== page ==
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clients through those territories to fully service their investment needs. Can you provide the total banking package for a customer and does this differ for a non-resident and a Caribbean resident? Our private banking package also has certain differences for onshore and offshore clients, where onshore Barbadian residents are limited to onshore BDS$ accounts and BDS$ borrowing solutions. Our credit card offering also differs from those through retail, in that the Central Bank has provided Scotia Private Client Group with a preapproved USD25,000 annual travel allowance on our onshore MasterCard Black credit card, which allows our Barbadian clients a little more flexibility than on other cards. Clients offshore from Barbados can have both offshore and onshore private bank accounts, offshore in USD, CAD, GBP and/or EUR, and onshore in the local currency. We also provide USD mortgages to non-residents purchasing property in Barbados or the Caribbean East through the private banking package, and offshore clients obtain a USD MasterCard Black. W h a t a r e t h e a t t r a c ti v e f e a t u r e s of y our mortgage produ ct? Through Scotia Private Client Group’s private banking package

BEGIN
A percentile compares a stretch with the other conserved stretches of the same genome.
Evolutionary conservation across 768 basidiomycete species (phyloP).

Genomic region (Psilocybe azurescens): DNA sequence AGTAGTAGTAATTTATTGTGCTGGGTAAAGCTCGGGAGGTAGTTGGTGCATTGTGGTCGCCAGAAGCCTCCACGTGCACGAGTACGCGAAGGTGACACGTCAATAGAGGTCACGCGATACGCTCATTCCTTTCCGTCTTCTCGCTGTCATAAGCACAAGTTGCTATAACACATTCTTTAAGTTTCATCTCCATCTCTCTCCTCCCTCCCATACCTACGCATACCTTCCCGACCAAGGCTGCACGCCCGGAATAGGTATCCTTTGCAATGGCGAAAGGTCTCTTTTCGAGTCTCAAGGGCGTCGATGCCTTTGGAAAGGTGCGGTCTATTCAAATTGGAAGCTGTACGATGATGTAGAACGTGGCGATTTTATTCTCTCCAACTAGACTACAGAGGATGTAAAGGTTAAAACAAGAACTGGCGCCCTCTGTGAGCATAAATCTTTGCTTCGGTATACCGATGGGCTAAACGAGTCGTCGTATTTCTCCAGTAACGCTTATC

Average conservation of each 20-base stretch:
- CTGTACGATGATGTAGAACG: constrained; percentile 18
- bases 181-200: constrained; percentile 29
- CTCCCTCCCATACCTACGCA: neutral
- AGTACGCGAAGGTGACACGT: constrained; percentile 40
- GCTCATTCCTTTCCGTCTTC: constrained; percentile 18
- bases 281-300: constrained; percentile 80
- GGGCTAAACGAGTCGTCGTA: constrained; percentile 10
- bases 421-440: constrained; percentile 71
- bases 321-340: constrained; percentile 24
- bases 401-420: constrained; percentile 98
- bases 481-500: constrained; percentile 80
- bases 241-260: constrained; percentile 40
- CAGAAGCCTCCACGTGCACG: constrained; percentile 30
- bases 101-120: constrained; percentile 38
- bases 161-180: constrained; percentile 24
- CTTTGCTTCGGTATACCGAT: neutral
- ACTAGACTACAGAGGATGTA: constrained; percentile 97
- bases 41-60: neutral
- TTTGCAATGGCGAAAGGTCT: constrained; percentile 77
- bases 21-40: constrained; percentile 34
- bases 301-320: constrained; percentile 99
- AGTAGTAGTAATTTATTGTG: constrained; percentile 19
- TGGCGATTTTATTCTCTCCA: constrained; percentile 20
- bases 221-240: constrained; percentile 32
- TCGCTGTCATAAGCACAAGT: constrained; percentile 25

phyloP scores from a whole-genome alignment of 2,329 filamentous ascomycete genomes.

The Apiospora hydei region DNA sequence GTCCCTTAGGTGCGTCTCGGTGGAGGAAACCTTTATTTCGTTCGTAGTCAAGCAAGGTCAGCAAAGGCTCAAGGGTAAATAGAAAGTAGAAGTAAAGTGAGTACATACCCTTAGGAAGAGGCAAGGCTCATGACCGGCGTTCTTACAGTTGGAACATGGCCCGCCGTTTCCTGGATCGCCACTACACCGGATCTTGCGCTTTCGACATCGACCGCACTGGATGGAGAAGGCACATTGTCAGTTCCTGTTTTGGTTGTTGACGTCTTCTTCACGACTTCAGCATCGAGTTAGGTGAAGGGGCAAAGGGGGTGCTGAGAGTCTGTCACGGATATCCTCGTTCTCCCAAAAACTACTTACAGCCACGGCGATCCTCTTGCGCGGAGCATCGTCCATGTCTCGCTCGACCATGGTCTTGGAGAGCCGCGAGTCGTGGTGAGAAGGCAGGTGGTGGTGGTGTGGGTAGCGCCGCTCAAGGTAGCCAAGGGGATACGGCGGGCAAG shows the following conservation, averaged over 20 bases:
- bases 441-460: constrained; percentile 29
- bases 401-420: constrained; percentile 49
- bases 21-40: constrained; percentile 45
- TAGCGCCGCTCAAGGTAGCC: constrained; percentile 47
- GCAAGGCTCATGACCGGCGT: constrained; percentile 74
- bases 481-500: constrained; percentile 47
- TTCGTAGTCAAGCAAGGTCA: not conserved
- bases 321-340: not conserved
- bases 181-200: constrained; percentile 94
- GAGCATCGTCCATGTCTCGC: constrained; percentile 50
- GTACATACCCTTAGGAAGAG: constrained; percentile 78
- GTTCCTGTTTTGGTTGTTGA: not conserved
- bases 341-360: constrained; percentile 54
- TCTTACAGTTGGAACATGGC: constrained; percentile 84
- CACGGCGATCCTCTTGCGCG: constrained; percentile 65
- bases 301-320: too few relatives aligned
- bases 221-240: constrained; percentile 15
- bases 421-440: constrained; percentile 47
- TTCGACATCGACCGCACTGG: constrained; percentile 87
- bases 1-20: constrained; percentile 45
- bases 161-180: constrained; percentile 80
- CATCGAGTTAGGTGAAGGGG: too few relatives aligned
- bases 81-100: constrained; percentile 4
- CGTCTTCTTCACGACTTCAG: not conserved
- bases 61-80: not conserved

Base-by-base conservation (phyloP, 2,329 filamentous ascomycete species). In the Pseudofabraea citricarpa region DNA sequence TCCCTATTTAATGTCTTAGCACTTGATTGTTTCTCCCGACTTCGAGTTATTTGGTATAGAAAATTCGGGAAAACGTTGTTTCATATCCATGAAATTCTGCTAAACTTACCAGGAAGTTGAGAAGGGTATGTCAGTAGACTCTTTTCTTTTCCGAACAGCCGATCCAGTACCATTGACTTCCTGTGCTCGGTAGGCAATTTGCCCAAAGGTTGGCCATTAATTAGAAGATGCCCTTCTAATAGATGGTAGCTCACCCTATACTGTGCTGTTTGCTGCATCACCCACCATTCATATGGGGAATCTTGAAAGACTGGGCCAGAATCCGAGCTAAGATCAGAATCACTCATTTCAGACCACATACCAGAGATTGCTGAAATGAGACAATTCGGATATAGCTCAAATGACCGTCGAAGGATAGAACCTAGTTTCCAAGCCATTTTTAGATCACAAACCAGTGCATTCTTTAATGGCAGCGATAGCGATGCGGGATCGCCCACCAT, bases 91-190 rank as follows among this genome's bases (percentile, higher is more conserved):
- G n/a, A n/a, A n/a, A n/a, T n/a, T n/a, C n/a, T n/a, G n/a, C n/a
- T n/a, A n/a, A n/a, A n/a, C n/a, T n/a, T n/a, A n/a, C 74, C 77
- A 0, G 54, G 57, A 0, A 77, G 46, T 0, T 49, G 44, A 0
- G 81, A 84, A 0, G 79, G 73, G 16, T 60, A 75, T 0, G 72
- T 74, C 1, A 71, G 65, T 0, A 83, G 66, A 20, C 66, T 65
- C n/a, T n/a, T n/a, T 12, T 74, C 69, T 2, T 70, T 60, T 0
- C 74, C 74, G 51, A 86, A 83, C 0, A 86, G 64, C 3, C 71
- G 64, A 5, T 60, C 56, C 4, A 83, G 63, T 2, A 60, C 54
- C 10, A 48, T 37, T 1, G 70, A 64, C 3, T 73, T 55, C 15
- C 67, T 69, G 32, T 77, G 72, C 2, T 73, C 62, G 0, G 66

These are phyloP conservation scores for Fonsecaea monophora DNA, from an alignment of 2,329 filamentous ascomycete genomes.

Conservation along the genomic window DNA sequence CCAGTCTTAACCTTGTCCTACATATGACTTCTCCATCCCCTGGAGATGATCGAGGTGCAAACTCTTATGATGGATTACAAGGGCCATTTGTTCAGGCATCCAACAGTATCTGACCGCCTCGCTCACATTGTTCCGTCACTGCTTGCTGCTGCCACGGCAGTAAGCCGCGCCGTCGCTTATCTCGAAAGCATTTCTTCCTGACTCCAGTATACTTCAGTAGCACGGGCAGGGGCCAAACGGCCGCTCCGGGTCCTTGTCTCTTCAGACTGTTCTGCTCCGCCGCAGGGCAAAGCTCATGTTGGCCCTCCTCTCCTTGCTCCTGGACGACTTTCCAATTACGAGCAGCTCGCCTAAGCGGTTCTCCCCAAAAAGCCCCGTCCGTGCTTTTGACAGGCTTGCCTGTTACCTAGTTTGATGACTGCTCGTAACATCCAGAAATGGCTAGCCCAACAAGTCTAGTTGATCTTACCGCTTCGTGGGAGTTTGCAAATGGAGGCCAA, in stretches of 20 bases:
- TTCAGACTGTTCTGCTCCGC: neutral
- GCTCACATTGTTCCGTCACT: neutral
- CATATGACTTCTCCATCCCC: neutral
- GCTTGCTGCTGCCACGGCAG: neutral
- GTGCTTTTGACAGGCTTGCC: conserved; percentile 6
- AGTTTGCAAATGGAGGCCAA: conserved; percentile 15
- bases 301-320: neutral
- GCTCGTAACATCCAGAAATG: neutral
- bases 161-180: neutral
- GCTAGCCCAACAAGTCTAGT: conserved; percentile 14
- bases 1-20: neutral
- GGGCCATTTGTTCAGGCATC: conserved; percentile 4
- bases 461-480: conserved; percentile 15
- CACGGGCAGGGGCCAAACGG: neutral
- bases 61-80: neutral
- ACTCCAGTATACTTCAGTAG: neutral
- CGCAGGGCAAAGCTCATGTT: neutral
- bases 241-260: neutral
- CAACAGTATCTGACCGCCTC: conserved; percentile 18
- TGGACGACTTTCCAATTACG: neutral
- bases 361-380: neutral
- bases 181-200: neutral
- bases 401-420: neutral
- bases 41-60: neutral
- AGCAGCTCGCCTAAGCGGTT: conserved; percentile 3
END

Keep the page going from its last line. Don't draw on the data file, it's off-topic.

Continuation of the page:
we are able to provide a higher degree of flexibility than what is typically found with a retail mortgage product. This means we can lend to the structures a High Net Worth client uses, like offshore personal holding companies, and we appreciate that many of our clients do not necessarily earn a salary through employment, but might have various income streams through different businesses. A deeper understanding of our clients’ wealth generation allows us to coordinate and craft a suitable solution to meet their needs.

Clients offshore from Barbados can have both offshore and onshore private bank accounts, offshore in USD, CAD, GBP and/or EUR, and onshore in the local currency. Looking into your 2011 crystal ball do you see a better performance this year than the past 12 months? We have experienced solid growth since inception and look forward to another successful year ahead.

Ben Crayston is a Financial Consultant for Scotia Private Client Group covering Barbados and the Caribbean East. He works with a team of experts in private banking, wealth management and wealth structuring to deliver the most effective solutions for each client’s unique circumstances. He graduated with a BA (Joint Hons) from Southampton University and has worked in financial services in England and Trinidad before moving with his family to Barbados in 2007. Ben has completed the Certificate in Insurance (UK), the Roytec/Advocis ‘Certified Financial Planner Education Program’ (Trinidad) and the Canadian Securities Course. He is also a committee member of the Barbados Association for the Correction of Learning Disabilities (BACLD), a charity that runs ‘the Learning Centre’, a school for children with learning disabilities in Barbados. 81